"The bacteria seem to sense the nanotopography of the surface and form stronger adhesions on specific nanostructures," says Jahed.


'/>"/>
Contact: Dan Krotz
dakrotz@lbl.gov
DOE/Lawrence Berkeley National Laboratory
Source:Eurekalert

Related biology news :

1. Research reveals first glimpse of brain circuit that helps experience to shape perception
2. First-of-its-kind web portal to bolster research and treatment for rare diseases
3. First biological marker for major depression could enable better diagnosis and treatment
4. First-ever book on Mekong rattan species aims to promote sustainable practices
5. First 3-D movies of living sperm
6. Nanomotors are controlled, for the first time, inside living cells
7. Intervention in first 1,000 days vital to fulfilling childhood potential
8. Where do lizards in Qatar live? First distribution maps for the state
9. First live births with a novel simplified IVF procedure
10. Finding Israels first camels
11. CU-Boulder researchers sequence worlds first butterfly bacteria, find surprises
Post Your Comments:
*Name:
*Comment:
*Email:
(Date:1/15/2016)... , Jan. 15, 2016 Recent publicized breaches ... to find new ways to ensure data security and ... iOS and Android that ties a ... transforming it into a hardware authorization token. Customer service ... their fingerprint on their KodeKey enabled device to verify ...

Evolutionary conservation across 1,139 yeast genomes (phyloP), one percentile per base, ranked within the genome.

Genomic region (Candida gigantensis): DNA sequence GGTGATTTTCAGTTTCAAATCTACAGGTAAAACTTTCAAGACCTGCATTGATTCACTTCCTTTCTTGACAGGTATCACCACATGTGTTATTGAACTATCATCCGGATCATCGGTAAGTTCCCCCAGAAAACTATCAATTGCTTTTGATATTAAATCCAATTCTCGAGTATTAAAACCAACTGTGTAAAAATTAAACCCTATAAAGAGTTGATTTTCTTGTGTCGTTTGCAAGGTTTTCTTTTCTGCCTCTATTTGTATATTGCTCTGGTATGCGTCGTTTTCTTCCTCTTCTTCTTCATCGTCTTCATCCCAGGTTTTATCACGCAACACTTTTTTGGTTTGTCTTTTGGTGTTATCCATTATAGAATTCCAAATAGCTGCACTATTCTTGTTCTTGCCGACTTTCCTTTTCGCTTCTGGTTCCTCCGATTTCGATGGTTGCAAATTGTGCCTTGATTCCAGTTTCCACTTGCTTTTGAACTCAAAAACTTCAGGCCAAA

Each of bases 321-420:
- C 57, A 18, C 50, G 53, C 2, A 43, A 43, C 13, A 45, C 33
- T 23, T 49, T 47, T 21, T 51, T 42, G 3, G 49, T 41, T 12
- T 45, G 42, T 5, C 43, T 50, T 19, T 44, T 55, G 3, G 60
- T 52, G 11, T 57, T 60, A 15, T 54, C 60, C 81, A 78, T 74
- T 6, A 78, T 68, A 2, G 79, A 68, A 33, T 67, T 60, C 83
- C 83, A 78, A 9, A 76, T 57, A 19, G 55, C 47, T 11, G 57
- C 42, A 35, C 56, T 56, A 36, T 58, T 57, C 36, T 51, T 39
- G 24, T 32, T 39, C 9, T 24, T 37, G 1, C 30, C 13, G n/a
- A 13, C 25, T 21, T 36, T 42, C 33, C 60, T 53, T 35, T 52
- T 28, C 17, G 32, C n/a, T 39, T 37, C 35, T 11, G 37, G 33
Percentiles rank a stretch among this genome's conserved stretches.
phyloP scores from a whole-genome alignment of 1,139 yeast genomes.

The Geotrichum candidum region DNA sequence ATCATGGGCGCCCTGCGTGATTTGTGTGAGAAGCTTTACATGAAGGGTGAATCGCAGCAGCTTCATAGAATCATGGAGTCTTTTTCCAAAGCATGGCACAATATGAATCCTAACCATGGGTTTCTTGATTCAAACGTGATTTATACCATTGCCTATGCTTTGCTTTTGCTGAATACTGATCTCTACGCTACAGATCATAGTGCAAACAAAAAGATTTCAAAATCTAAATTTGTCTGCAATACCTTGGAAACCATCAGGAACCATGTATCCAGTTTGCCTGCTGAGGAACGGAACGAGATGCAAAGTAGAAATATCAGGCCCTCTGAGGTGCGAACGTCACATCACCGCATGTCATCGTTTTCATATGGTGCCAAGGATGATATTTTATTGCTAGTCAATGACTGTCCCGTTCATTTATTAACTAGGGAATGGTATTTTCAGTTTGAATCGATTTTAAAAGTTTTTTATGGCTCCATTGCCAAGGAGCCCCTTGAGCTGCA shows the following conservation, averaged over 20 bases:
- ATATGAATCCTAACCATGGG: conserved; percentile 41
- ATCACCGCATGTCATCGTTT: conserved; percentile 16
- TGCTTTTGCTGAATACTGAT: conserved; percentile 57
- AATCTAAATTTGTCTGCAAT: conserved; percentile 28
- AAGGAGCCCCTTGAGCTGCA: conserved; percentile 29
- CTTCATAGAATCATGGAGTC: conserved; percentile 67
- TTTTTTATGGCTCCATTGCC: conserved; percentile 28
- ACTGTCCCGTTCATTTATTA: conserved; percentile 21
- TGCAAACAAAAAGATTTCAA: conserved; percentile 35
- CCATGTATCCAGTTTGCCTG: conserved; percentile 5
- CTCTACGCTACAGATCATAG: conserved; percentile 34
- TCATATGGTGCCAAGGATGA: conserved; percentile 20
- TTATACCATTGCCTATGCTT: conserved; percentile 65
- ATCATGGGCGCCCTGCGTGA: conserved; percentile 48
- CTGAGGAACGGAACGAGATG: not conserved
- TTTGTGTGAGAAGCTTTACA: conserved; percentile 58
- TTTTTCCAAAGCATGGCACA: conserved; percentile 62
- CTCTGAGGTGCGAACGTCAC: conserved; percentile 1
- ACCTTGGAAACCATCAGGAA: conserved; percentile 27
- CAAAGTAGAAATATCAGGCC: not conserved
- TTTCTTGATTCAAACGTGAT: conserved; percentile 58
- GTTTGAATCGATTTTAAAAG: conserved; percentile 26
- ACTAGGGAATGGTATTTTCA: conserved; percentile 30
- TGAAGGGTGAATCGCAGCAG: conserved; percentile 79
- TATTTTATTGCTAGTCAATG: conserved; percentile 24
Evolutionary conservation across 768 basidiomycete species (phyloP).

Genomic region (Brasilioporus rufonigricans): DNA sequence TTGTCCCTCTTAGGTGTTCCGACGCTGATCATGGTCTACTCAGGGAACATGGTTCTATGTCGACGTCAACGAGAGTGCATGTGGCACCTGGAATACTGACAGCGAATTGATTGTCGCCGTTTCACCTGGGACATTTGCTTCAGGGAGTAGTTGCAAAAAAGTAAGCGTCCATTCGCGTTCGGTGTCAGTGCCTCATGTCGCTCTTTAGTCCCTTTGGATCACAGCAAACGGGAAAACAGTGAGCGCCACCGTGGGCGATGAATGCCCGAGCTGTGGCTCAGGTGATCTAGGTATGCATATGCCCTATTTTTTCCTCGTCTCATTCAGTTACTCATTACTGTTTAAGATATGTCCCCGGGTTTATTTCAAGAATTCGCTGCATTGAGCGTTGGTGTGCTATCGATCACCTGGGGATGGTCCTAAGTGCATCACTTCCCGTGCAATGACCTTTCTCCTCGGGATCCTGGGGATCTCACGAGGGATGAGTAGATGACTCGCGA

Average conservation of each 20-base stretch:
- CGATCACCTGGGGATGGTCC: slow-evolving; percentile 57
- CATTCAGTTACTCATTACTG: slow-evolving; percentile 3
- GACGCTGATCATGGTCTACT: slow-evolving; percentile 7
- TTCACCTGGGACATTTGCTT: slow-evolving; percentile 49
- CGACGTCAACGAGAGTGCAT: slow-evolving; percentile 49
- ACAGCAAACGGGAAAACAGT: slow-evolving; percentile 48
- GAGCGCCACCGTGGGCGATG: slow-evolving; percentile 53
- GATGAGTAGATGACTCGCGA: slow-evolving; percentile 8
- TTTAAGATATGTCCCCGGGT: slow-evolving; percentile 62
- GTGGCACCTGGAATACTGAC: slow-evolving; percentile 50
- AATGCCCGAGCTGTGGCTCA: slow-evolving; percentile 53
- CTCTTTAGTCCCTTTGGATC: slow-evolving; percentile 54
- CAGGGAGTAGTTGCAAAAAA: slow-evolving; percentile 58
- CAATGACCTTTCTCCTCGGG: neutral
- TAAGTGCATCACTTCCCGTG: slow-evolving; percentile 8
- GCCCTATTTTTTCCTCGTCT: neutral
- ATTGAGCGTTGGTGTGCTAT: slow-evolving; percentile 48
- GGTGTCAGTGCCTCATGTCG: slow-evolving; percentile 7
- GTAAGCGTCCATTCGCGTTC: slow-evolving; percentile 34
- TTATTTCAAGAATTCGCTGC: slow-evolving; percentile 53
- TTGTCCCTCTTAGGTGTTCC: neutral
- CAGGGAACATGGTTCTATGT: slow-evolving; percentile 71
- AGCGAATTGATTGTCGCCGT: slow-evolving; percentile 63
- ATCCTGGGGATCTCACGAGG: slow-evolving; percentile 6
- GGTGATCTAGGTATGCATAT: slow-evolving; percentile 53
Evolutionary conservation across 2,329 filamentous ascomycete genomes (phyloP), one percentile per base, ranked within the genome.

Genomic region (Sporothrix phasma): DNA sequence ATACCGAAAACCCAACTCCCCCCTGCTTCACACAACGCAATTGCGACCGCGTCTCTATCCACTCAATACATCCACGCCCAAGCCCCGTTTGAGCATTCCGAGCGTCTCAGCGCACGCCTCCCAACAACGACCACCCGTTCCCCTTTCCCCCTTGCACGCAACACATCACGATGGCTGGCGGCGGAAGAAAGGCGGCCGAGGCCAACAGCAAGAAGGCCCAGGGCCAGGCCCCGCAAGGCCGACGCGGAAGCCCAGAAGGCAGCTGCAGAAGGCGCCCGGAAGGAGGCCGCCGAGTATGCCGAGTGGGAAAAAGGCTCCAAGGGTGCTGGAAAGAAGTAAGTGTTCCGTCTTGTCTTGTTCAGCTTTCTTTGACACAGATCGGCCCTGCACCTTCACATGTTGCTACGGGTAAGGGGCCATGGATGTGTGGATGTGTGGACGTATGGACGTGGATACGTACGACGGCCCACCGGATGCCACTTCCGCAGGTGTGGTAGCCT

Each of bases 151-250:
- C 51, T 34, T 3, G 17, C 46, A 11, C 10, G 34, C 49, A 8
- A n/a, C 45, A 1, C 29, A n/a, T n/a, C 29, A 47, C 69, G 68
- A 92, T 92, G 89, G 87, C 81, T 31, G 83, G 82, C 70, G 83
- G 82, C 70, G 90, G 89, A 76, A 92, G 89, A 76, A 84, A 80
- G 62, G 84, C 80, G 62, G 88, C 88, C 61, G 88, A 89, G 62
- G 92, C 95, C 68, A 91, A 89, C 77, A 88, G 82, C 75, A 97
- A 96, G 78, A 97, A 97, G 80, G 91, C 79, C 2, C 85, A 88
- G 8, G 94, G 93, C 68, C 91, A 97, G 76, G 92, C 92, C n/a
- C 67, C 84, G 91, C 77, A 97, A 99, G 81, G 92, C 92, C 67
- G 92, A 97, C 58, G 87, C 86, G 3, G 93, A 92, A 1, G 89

(Date:1/13/2016)... 13, 2016 ... of the  "India Biometrics Authentication & ... (2015-2020)"  report to their offering.  ... announced the addition of the  "India ... Estimation & Forecast (2015-2020)"  report ...
(Date:1/11/2016)... , Jan. 11, 2016  higi, the ... nearly 10,000 retail locations, web and mobile, today ... $40 million from existing investors. ... be devoted to further innovate higi,s health platform ... and web portal – including expanding services and ...
Breaking Biology News(10 mins):
(Date:2/3/2016)... ... February 03, 2016 , ... ... series of potential targets (epitopes) specific to misfolded, propagating strains of Amyloid beta ... specific monoclonal antibody therapeutics for Alzheimer’s. , Following on from the first misfolded ...
(Date:2/3/2016)... ... February 03, 2016 , ... Resilinc ... summarizes and analyzes nearly 750 unique supply chain notifications and alerts generated by ... , Supply chain risk management practitioners subscribe to the EventWatch service to receive ...
(Date:2/3/2016)... ALTO, Calif. , Feb. 3, 2016  Today, ... sale of AlphaImpactRx , a leading provider of ... health companies to IMS Health , a global ... AlphaImpactRx,s complementary offerings, capabilities and technologies will be integrated ... company,s growing global primary market research capabilities. ...
(Date:2/3/2016)... ... February 03, 2016 , ... ... two new solutions focused on social housing of small animal models in research ... in data.¹, ² , DSI’s HD-S11 implant has evolved to allow researchers to ...
Breaking Biology Technology: